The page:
As a journalist with insider access and as a long-time China hand, Evan Osnos is uniquely qualified to share his insights on what is fast becoming the world's most dynamic country. In this work, he provides striking insights from personal interviews conducted with Chinese from all walks of life, from movers and shakers in China, like Hu Shuli, Han Han, Ai Weiwei and Li Yang, to more obscure individuals, such as nationalistic doctoral students, corrupt officials and aspiring poets moonlightling as street sweepers. At the same time, Osnos brings the listener up to date on most of the major events in China over the past 5 years and makes a solid analysis of why the country has thus far not complied with Western expectations of Democratic reform.
For me, learning more about well-known figures like Han Han and AI Weiwei was a treat. In China, one could frequently hear conversations about Ai's conviction or Han's latest post, but rarely could I find a local who knew much else about the disidents themselves. I had no idea that Ai became a disident after the government corruption revealed by the Sichuan earthquake I was also pleased to be introduced to some I had never heard about on campus such as the editor of Caixin Hu Shuli. Now I know one more source of Chinese news when I don't feel like reading propaganda.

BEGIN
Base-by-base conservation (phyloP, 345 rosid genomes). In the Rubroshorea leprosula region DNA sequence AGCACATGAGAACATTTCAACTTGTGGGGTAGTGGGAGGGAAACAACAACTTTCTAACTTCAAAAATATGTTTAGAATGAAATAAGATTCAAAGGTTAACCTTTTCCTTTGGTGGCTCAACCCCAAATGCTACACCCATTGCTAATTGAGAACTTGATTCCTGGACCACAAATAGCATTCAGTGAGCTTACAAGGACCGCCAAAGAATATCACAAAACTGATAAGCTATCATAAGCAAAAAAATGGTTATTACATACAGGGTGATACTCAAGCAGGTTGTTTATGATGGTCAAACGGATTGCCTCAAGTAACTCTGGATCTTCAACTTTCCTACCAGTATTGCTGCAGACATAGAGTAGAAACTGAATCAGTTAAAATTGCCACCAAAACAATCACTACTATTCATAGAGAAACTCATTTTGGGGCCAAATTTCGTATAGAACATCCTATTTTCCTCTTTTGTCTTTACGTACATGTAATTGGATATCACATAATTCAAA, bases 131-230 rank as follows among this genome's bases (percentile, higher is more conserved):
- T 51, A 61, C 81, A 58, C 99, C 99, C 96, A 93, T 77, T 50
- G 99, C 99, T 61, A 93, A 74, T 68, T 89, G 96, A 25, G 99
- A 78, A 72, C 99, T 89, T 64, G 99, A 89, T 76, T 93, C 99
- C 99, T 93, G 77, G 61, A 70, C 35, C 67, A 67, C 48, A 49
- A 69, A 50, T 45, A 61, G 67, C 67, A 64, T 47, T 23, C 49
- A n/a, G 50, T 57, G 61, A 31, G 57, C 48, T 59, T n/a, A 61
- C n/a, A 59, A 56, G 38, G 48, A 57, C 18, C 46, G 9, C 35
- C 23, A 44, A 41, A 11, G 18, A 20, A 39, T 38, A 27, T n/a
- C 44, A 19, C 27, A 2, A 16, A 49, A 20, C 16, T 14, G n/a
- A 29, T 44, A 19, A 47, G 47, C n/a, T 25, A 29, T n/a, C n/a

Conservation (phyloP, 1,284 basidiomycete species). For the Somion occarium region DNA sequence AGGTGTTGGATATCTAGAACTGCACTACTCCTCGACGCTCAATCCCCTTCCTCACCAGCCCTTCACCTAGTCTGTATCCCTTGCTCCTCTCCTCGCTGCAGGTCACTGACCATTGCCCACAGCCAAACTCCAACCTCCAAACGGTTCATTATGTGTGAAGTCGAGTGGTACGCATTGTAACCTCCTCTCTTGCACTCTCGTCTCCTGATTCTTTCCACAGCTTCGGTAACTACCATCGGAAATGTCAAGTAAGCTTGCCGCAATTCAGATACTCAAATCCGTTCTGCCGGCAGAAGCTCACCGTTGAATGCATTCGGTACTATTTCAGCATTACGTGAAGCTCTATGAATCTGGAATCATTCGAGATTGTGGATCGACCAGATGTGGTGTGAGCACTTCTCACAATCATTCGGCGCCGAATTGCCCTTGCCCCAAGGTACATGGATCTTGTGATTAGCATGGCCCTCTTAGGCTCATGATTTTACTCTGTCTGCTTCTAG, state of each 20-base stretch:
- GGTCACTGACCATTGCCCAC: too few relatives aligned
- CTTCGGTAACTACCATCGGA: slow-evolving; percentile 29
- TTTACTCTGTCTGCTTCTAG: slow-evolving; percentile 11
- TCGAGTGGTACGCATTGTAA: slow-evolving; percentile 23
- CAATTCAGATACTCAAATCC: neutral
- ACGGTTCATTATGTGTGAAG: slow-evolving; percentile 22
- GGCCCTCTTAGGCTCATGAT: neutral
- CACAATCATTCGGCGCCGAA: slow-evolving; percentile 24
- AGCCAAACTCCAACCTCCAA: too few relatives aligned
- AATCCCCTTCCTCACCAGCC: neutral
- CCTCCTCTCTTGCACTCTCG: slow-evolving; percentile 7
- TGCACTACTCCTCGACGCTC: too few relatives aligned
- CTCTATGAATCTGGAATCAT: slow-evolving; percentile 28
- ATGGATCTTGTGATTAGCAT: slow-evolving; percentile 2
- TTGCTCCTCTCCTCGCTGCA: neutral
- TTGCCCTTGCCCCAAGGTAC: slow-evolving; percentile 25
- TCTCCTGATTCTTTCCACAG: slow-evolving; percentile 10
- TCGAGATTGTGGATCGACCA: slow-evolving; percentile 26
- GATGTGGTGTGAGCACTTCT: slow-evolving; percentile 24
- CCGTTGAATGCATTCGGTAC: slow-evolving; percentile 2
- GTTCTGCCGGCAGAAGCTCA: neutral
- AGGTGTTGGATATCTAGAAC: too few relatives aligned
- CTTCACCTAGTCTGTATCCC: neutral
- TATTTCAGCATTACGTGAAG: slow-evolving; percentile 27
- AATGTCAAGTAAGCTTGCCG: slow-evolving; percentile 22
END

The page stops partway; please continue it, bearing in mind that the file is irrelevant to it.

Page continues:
It was also nice to get caught up on current events, I used to watch Chinese news every night, but only had a partial picture of what was actually going on due to censorship. Osnos filled me in on all the details I missed from the Tibet protests in 2007 to the fall of Bo Xilai last year.
The Narrator for most of the book (which is not Osnos!) is a wonderful reader, but I can only give him 4 stars due to his unreliable Mandarin pronunciation. True, he's lightyears beyond most narrators on Audible when pronouncing Chinese propper nouns but he tended to botch the phrases throughout the book. He also didn't do well with some of the names of major characters, such as his annoying habit of pronouncing Han Han as Haan Haan. This could have been overlooked if only Han wasn't mentioned multiple times every chapter. In short, if you are a fluent Mandarin speaker this narrator's occasional mistakes may bother you a little, but otherwise he was a fantastic choice for this production.
16 of 18 people found this review helpful